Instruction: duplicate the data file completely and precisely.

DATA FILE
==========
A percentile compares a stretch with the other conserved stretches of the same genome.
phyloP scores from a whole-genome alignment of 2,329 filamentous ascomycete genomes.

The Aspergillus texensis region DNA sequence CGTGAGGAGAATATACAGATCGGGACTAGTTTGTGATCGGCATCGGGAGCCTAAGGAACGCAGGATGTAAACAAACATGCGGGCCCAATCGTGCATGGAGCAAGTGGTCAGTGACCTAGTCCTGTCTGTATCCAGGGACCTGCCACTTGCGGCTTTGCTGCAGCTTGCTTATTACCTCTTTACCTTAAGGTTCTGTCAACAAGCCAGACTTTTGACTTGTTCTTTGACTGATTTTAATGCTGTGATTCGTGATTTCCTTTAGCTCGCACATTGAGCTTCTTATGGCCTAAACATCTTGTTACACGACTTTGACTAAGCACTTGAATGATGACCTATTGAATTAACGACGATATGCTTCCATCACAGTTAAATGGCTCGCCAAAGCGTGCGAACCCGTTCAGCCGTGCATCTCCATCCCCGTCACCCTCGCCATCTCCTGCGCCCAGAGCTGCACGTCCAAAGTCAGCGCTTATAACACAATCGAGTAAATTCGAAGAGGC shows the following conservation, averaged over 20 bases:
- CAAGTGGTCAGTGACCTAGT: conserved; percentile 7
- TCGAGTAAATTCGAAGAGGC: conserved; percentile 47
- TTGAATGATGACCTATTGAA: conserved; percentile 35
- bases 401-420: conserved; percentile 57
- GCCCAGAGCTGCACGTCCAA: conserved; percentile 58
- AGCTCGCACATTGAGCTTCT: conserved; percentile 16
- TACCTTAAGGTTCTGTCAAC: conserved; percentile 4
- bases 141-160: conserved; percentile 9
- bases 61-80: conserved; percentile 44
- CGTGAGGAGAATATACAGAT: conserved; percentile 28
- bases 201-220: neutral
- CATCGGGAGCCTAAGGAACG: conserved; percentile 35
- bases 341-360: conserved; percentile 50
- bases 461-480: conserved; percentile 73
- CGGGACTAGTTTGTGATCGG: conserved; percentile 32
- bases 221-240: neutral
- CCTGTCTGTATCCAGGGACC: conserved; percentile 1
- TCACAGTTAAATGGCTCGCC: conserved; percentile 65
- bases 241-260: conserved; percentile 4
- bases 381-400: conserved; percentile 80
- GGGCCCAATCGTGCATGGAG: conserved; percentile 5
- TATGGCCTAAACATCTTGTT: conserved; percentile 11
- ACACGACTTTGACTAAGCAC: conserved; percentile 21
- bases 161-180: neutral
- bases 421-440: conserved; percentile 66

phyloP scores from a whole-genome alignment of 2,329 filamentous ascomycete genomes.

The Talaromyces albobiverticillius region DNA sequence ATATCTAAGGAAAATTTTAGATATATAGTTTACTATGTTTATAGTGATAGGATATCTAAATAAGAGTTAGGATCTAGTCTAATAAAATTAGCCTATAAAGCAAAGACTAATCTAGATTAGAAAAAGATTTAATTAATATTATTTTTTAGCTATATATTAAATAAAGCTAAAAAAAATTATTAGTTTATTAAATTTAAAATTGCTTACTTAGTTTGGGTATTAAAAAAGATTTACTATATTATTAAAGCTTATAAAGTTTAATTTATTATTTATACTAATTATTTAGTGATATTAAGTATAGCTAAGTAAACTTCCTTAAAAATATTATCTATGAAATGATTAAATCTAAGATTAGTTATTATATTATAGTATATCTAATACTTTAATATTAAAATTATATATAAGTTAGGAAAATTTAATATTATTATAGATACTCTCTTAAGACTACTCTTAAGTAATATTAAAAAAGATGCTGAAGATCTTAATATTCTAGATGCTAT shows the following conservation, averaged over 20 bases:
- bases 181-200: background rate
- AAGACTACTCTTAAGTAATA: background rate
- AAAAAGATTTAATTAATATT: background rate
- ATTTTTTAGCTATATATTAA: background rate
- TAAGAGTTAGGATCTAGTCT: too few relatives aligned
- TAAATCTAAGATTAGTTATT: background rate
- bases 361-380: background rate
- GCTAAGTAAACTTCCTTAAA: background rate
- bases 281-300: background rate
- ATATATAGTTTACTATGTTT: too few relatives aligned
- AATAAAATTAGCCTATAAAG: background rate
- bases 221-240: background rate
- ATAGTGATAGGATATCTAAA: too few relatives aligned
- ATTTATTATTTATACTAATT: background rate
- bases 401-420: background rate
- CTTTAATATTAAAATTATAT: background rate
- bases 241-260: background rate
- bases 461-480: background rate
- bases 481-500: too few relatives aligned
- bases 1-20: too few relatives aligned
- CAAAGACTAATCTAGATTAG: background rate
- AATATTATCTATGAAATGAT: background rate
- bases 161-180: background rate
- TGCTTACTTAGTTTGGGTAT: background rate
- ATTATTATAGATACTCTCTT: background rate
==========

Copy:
A percentile compares a stretch with the other conserved stretches of the same genome.
phyloP scores from a whole-genome alignment of 2,329 filamentous ascomycete genomes.

The Aspergillus texensis region DNA sequence CGTGAGGAGAATATACAGATCGGGACTAGTTTGTGATCGGCATCGGGAGCCTAAGGAACGCAGGATGTAAACAAACATGCGGGCCCAATCGTGCATGGAGCAAGTGGTCAGTGACCTAGTCCTGTCTGTATCCAGGGACCTGCCACTTGCGGCTTTGCTGCAGCTTGCTTATTACCTCTTTACCTTAAGGTTCTGTCAACAAGCCAGACTTTTGACTTGTTCTTTGACTGATTTTAATGCTGTGATTCGTGATTTCCTTTAGCTCGCACATTGAGCTTCTTATGGCCTAAACATCTTGTTACACGACTTTGACTAAGCACTTGAATGATGACCTATTGAATTAACGACGATATGCTTCCATCACAGTTAAATGGCTCGCCAAAGCGTGCGAACCCGTTCAGCCGTGCATCTCCATCCCCGTCACCCTCGCCATCTCCTGCGCCCAGAGCTGCACGTCCAAAGTCAGCGCTTATAACACAATCGAGTAAATTCGAAGAGGC shows the following conservation, averaged over 20 bases:
- CAAGTGGTCAGTGACCTAGT: conserved; percentile 7
- TCGAGTAAATTCGAAGAGGC: conserved; percentile 47
- TTGAATGATGACCTATTGAA: conserved; percentile 35
- bases 401-420: conserved; percentile 57
- GCCCAGAGCTGCACGTCCAA: conserved; percentile 58
- AGCTCGCACATTGAGCTTCT: conserved; percentile 16
- TACCTTAAGGTTCTGTCAAC: conserved; percentile 4
- bases 141-160: conserved; percentile 9
- bases 61-80: conserved; percentile 44
- CGTGAGGAGAATATACAGAT: conserved; percentile 28
- bases 201-220: neutral
- CATCGGGAGCCTAAGGAACG: conserved; percentile 35
- bases 341-360: conserved; percentile 50
- bases 461-480: conserved; percentile 73
- CGGGACTAGTTTGTGATCGG: conserved; percentile 32
- bases 221-240: neutral
- CCTGTCTGTATCCAGGGACC: conserved; percentile 1
- TCACAGTTAAATGGCTCGCC: conserved; percentile 65
- bases 241-260: conserved; percentile 4
- bases 381-400: conserved; percentile 80
- GGGCCCAATCGTGCATGGAG: conserved; percentile 5
- TATGGCCTAAACATCTTGTT: conserved; percentile 11
- ACACGACTTTGACTAAGCAC: conserved; percentile 21
- bases 161-180: neutral
- bases 421-440: conserved; percentile 66

phyloP scores from a whole-genome alignment of 2,329 filamentous ascomycete genomes.

The Talaromyces albobiverticillius region DNA sequence ATATCTAAGGAAAATTTTAGATATATAGTTTACTATGTTTATAGTGATAGGATATCTAAATAAGAGTTAGGATCTAGTCTAATAAAATTAGCCTATAAAGCAAAGACTAATCTAGATTAGAAAAAGATTTAATTAATATTATTTTTTAGCTATATATTAAATAAAGCTAAAAAAAATTATTAGTTTATTAAATTTAAAATTGCTTACTTAGTTTGGGTATTAAAAAAGATTTACTATATTATTAAAGCTTATAAAGTTTAATTTATTATTTATACTAATTATTTAGTGATATTAAGTATAGCTAAGTAAACTTCCTTAAAAATATTATCTATGAAATGATTAAATCTAAGATTAGTTATTATATTATAGTATATCTAATACTTTAATATTAAAATTATATATAAGTTAGGAAAATTTAATATTATTATAGATACTCTCTTAAGACTACTCTTAAGTAATATTAAAAAAGATGCTGAAGATCTTAATATTCTAGATGCTAT shows the following conservation, averaged over 20 bases:
- bases 181-200: background rate
- AAGACTACTCTTAAGTAATA: background rate
- AAAAAGATTTAATTAATATT: background rate
- ATTTTTTAGCTATATATTAA: background rate
- TAAGAGTTAGGATCTAGTCT: too few relatives aligned
- TAAATCTAAGATTAGTTATT: background rate
- bases 361-380: background rate
- GCTAAGTAAACTTCCTTAAA: background rate
- bases 281-300: background rate
- ATATATAGTTTACTATGTTT: too few relatives aligned
- AATAAAATTAGCCTATAAAG: background rate
- bases 221-240: background rate
- ATAGTGATAGGATATCTAAA: too few relatives aligned
- ATTTATTATTTATACTAATT: background rate
- bases 401-420: background rate
- CTTTAATATTAAAATTATAT: background rate
- bases 241-260: background rate
- bases 461-480: background rate
- bases 481-500: too few relatives aligned
- bases 1-20: too few relatives aligned
- CAAAGACTAATCTAGATTAG: background rate
- AATATTATCTATGAAATGAT: background rate
- bases 161-180: background rate
- TGCTTACTTAGTTTGGGTAT: background rate
- ATTATTATAGATACTCTCTT: background rate